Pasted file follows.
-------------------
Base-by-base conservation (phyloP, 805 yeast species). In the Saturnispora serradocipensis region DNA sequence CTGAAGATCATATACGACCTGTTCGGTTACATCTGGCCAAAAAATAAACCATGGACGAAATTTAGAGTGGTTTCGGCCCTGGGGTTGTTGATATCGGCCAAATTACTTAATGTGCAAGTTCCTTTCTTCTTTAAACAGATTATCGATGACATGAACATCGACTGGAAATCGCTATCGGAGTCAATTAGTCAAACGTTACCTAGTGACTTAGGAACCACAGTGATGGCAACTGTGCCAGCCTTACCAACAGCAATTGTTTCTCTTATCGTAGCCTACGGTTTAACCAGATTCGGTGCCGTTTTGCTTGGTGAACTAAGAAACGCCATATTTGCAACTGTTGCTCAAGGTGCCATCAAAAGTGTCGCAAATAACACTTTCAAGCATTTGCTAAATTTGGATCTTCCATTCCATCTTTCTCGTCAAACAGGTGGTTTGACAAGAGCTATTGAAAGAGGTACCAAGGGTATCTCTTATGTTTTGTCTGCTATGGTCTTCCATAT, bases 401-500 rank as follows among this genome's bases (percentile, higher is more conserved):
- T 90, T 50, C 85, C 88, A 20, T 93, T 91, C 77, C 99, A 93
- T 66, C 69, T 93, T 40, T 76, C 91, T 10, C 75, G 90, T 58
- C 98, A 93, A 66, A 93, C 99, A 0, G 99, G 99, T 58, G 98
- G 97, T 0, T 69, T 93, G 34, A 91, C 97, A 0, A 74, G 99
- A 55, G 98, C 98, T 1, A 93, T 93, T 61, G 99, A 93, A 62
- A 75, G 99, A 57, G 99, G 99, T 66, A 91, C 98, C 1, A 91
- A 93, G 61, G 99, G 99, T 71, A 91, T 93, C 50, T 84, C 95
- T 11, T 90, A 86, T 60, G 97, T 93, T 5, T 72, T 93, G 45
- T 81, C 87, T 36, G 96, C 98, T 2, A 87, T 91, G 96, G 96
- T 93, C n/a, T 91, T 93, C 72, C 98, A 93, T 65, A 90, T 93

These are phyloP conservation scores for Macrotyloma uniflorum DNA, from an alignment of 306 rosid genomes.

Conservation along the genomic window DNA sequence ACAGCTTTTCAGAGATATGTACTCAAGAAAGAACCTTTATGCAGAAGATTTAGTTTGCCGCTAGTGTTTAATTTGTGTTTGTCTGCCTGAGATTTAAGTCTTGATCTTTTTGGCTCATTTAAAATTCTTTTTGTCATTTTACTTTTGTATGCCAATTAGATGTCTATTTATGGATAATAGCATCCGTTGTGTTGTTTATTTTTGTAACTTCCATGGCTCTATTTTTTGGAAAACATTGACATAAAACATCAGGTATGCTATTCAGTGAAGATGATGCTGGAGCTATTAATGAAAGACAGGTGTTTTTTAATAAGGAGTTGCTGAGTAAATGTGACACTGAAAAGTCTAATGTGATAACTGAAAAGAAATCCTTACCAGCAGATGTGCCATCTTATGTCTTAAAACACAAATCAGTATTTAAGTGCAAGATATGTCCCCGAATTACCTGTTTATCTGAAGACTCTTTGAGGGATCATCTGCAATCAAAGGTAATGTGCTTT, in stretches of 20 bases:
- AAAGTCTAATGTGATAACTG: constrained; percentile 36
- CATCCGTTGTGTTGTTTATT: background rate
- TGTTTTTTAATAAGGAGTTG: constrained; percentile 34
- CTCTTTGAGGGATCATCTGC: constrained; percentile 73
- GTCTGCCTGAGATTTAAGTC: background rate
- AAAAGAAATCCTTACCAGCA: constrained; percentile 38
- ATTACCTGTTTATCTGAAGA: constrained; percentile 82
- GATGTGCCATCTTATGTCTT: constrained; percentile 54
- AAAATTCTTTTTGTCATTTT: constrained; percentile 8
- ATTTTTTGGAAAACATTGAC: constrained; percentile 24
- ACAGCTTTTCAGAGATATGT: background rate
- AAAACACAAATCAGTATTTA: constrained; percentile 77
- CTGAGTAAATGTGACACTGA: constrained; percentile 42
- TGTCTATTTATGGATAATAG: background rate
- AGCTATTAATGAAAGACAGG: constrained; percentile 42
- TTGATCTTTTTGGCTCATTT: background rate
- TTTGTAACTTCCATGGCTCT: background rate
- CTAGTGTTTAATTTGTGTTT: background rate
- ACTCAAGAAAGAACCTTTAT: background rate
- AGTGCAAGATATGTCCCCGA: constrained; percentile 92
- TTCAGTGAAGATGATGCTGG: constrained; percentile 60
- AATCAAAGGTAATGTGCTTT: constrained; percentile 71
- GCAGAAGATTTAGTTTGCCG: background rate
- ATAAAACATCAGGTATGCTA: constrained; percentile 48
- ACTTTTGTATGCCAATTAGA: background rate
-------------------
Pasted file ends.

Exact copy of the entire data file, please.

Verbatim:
Base-by-base conservation (phyloP, 805 yeast species). In the Saturnispora serradocipensis region DNA sequence CTGAAGATCATATACGACCTGTTCGGTTACATCTGGCCAAAAAATAAACCATGGACGAAATTTAGAGTGGTTTCGGCCCTGGGGTTGTTGATATCGGCCAAATTACTTAATGTGCAAGTTCCTTTCTTCTTTAAACAGATTATCGATGACATGAACATCGACTGGAAATCGCTATCGGAGTCAATTAGTCAAACGTTACCTAGTGACTTAGGAACCACAGTGATGGCAACTGTGCCAGCCTTACCAACAGCAATTGTTTCTCTTATCGTAGCCTACGGTTTAACCAGATTCGGTGCCGTTTTGCTTGGTGAACTAAGAAACGCCATATTTGCAACTGTTGCTCAAGGTGCCATCAAAAGTGTCGCAAATAACACTTTCAAGCATTTGCTAAATTTGGATCTTCCATTCCATCTTTCTCGTCAAACAGGTGGTTTGACAAGAGCTATTGAAAGAGGTACCAAGGGTATCTCTTATGTTTTGTCTGCTATGGTCTTCCATAT, bases 401-500 rank as follows among this genome's bases (percentile, higher is more conserved):
- T 90, T 50, C 85, C 88, A 20, T 93, T 91, C 77, C 99, A 93
- T 66, C 69, T 93, T 40, T 76, C 91, T 10, C 75, G 90, T 58
- C 98, A 93, A 66, A 93, C 99, A 0, G 99, G 99, T 58, G 98
- G 97, T 0, T 69, T 93, G 34, A 91, C 97, A 0, A 74, G 99
- A 55, G 98, C 98, T 1, A 93, T 93, T 61, G 99, A 93, A 62
- A 75, G 99, A 57, G 99, G 99, T 66, A 91, C 98, C 1, A 91
- A 93, G 61, G 99, G 99, T 71, A 91, T 93, C 50, T 84, C 95
- T 11, T 90, A 86, T 60, G 97, T 93, T 5, T 72, T 93, G 45
- T 81, C 87, T 36, G 96, C 98, T 2, A 87, T 91, G 96, G 96
- T 93, C n/a, T 91, T 93, C 72, C 98, A 93, T 65, A 90, T 93

These are phyloP conservation scores for Macrotyloma uniflorum DNA, from an alignment of 306 rosid genomes.

Conservation along the genomic window DNA sequence ACAGCTTTTCAGAGATATGTACTCAAGAAAGAACCTTTATGCAGAAGATTTAGTTTGCCGCTAGTGTTTAATTTGTGTTTGTCTGCCTGAGATTTAAGTCTTGATCTTTTTGGCTCATTTAAAATTCTTTTTGTCATTTTACTTTTGTATGCCAATTAGATGTCTATTTATGGATAATAGCATCCGTTGTGTTGTTTATTTTTGTAACTTCCATGGCTCTATTTTTTGGAAAACATTGACATAAAACATCAGGTATGCTATTCAGTGAAGATGATGCTGGAGCTATTAATGAAAGACAGGTGTTTTTTAATAAGGAGTTGCTGAGTAAATGTGACACTGAAAAGTCTAATGTGATAACTGAAAAGAAATCCTTACCAGCAGATGTGCCATCTTATGTCTTAAAACACAAATCAGTATTTAAGTGCAAGATATGTCCCCGAATTACCTGTTTATCTGAAGACTCTTTGAGGGATCATCTGCAATCAAAGGTAATGTGCTTT, in stretches of 20 bases:
- AAAGTCTAATGTGATAACTG: constrained; percentile 36
- CATCCGTTGTGTTGTTTATT: background rate
- TGTTTTTTAATAAGGAGTTG: constrained; percentile 34
- CTCTTTGAGGGATCATCTGC: constrained; percentile 73
- GTCTGCCTGAGATTTAAGTC: background rate
- AAAAGAAATCCTTACCAGCA: constrained; percentile 38
- ATTACCTGTTTATCTGAAGA: constrained; percentile 82
- GATGTGCCATCTTATGTCTT: constrained; percentile 54
- AAAATTCTTTTTGTCATTTT: constrained; percentile 8
- ATTTTTTGGAAAACATTGAC: constrained; percentile 24
- ACAGCTTTTCAGAGATATGT: background rate
- AAAACACAAATCAGTATTTA: constrained; percentile 77
- CTGAGTAAATGTGACACTGA: constrained; percentile 42
- TGTCTATTTATGGATAATAG: background rate
- AGCTATTAATGAAAGACAGG: constrained; percentile 42
- TTGATCTTTTTGGCTCATTT: background rate
- TTTGTAACTTCCATGGCTCT: background rate
- CTAGTGTTTAATTTGTGTTT: background rate
- ACTCAAGAAAGAACCTTTAT: background rate
- AGTGCAAGATATGTCCCCGA: constrained; percentile 92
- TTCAGTGAAGATGATGCTGG: constrained; percentile 60
- AATCAAAGGTAATGTGCTTT: constrained; percentile 71
- GCAGAAGATTTAGTTTGCCG: background rate
- ATAAAACATCAGGTATGCTA: constrained; percentile 48
- ACTTTTGTATGCCAATTAGA: background rate